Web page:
Slanting light casts onto a stucco wall the shadows of upwardly zigzagging plum branches. I can see the thinning of branches to the very twig. I have to sift what you say, what she thinks, what he believes is genetic strength, what they agree is inevitable. I have to sift this quirky and lashing stillness of form to see myself, even as I see laid out on a table for Death an assortment of pomegranates and gourds. And what if Death eats a few pomegranate seeds? Does it insure a few years of pungent spring? I see one gourd, yellow from midsection to top and zucchini-green lower down, but already the big orange gourd is gnawed black. I have no idea why the one survives the killing nights. I have to sift what you said, what I felt, what you hoped, what I knew. I have to sift death as the stark light sifts the branches of the plum.
Though neither you nor I saw flowering pistachio trees
in the Hanging Gardens of Babylon, though neither
you nor I saw the Tigris River stained with ink,
though we never heard a pistachio shell dehisce,
we have taken turns holding a panda as it munched
on bamboo leaves, and I know that rustle now.
I have awakened beside you and inhaled August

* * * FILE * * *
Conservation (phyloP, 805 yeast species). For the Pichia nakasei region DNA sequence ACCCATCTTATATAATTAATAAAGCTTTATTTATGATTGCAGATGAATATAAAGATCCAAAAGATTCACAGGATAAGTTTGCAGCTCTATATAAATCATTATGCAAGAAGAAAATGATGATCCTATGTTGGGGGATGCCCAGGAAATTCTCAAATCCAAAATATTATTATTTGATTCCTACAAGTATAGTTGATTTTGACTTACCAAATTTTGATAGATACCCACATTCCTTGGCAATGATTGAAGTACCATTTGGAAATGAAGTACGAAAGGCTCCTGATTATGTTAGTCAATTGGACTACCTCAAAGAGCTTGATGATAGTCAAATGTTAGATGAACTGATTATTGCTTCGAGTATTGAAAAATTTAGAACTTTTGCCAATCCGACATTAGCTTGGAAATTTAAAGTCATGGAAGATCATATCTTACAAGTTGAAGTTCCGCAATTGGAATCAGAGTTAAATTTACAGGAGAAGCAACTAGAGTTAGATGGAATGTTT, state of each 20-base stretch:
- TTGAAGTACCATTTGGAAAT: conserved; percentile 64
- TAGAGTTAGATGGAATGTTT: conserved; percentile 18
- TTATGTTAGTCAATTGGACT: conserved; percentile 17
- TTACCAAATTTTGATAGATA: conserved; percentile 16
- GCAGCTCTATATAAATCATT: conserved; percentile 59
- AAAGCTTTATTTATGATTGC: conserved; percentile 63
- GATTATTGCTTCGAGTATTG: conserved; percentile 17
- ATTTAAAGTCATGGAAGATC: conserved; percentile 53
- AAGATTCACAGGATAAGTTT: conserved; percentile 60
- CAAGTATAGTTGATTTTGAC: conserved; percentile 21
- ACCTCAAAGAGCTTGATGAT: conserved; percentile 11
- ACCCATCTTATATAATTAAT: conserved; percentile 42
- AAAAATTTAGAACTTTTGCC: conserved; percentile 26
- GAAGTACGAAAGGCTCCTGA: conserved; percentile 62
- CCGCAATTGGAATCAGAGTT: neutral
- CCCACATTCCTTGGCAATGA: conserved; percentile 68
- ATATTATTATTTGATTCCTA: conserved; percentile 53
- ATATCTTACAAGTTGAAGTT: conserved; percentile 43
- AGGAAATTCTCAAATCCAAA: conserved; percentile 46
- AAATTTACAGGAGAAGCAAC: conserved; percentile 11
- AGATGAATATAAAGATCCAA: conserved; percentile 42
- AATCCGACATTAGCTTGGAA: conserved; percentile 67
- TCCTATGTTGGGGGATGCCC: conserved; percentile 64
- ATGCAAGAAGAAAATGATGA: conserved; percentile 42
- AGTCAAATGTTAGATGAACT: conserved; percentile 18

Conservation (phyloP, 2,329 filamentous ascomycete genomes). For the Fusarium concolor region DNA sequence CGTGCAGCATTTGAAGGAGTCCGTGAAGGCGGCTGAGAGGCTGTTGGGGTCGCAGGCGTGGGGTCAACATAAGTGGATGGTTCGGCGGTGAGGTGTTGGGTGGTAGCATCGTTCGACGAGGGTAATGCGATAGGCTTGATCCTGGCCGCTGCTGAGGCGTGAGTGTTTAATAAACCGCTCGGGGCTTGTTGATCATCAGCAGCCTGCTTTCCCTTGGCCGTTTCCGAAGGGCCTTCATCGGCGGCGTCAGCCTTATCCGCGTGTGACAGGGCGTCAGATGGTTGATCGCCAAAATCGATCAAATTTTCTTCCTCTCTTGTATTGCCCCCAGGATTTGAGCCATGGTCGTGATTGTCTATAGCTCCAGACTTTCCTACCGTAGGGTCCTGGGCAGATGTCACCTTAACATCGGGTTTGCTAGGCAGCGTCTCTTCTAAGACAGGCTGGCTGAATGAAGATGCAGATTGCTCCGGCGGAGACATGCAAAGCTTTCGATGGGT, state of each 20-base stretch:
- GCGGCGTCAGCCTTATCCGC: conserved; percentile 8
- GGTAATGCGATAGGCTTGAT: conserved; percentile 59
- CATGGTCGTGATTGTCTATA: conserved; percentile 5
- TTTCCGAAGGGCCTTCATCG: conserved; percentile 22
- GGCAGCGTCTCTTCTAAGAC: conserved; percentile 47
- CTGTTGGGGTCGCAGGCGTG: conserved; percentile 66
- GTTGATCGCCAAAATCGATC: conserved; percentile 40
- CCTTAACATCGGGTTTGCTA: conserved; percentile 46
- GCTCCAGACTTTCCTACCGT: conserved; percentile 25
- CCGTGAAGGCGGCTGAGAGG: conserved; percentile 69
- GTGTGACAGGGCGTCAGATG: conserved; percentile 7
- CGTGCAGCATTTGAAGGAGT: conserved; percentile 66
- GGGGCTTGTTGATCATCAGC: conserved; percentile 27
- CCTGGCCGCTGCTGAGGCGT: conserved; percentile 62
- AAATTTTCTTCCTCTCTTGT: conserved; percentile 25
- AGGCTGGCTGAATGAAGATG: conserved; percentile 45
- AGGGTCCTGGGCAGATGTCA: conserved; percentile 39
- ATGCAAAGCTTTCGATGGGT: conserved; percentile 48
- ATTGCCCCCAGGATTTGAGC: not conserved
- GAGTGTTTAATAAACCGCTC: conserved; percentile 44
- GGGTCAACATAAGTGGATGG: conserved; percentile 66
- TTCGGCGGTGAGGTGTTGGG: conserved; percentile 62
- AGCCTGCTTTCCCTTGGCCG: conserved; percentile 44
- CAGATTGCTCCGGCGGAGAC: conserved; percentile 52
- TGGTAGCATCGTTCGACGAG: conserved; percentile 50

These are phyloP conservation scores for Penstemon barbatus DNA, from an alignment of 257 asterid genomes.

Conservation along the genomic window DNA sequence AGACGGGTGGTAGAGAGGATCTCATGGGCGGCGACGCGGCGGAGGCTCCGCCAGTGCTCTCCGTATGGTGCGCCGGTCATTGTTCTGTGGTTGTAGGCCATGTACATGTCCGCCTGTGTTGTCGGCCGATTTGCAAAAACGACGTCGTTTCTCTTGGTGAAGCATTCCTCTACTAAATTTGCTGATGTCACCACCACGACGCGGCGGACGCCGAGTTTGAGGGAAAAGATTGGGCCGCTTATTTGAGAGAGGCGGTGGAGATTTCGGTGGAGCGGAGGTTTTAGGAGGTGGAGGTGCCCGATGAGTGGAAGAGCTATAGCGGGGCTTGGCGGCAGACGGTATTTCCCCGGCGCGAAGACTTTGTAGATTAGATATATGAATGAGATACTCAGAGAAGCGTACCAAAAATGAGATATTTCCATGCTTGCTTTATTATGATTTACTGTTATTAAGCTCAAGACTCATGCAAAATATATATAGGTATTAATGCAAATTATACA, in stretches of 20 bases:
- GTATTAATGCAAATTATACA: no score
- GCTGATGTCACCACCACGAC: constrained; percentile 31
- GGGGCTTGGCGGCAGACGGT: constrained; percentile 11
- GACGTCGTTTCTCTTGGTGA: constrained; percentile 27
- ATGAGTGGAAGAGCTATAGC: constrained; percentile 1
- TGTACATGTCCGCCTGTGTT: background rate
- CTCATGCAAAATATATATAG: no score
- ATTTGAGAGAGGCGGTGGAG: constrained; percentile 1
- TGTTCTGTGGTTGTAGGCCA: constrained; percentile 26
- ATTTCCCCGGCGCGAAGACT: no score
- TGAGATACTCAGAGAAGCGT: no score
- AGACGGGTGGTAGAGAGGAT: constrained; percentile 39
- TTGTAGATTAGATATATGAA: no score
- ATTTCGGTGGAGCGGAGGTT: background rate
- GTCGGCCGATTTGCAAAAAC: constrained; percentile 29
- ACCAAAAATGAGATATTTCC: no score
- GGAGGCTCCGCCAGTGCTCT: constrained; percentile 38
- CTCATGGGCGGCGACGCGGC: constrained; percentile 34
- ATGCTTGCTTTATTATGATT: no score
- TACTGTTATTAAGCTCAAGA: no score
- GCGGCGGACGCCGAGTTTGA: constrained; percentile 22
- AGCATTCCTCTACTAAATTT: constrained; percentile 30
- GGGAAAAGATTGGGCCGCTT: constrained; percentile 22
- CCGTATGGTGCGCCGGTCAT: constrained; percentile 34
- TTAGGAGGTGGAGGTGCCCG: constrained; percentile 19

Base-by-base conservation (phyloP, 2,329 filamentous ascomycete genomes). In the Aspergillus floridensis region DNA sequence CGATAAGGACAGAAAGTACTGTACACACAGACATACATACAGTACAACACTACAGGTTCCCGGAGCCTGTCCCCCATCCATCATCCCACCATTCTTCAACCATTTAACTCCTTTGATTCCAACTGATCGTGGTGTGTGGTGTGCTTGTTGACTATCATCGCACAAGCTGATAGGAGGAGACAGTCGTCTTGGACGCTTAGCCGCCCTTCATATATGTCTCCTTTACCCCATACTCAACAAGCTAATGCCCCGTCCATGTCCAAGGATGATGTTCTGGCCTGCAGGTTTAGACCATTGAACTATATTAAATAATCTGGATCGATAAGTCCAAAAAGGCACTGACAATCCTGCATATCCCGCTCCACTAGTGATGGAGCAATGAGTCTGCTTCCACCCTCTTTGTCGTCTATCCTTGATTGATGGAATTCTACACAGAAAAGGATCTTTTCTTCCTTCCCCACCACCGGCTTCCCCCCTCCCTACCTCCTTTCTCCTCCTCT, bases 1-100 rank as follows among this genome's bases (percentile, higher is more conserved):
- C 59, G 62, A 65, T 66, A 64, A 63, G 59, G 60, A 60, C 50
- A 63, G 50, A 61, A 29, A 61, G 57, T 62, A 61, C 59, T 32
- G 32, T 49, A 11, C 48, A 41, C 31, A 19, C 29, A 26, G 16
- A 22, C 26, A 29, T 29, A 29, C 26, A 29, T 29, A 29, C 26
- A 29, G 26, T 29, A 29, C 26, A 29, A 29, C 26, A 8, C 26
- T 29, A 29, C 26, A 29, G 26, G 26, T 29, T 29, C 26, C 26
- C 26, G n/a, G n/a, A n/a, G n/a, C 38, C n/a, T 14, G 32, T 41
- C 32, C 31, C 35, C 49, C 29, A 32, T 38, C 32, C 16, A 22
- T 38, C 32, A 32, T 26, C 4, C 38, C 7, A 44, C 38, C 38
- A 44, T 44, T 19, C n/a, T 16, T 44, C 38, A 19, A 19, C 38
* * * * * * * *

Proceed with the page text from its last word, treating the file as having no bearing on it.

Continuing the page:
sunlight in your hair. I’ve listened to the scroll
and unscroll of your breath—dolphins arc along
the surface between white-capped waves; here,
years after we sifted yarrow and read from the Book
of Changes, I mark the dissolving hues in the west
as the sky brightens above overhanging willows.
The panda fidgets as it pushes a stalk farther
into its mouth. We step into a clearing with budding
chanterelles; and, though this space shrinks and
is obscured in the traffic of a day, here is the anchor
I drop into the depths of teal water. I gaze deeply
at the panda’s black patches around its eyes;
how did it evolve from carnivore to eater of bamboo?
So many transfigurations I will never fathom.
The arc of our lives is a brightening then dimming,
brightening then dimming—a woman catches
fireflies in an orchard with the swish of a net.
I pick an openmouthed pistachio from a bowl
and crack it apart: a hint of Assyria spills
into the alluvial fan of sunlight. I read spring in
autumn in the scroll of your breath; though
neither you nor I saw the completion of the Great Wall,
I wake to the unrepeatable contour of this breath.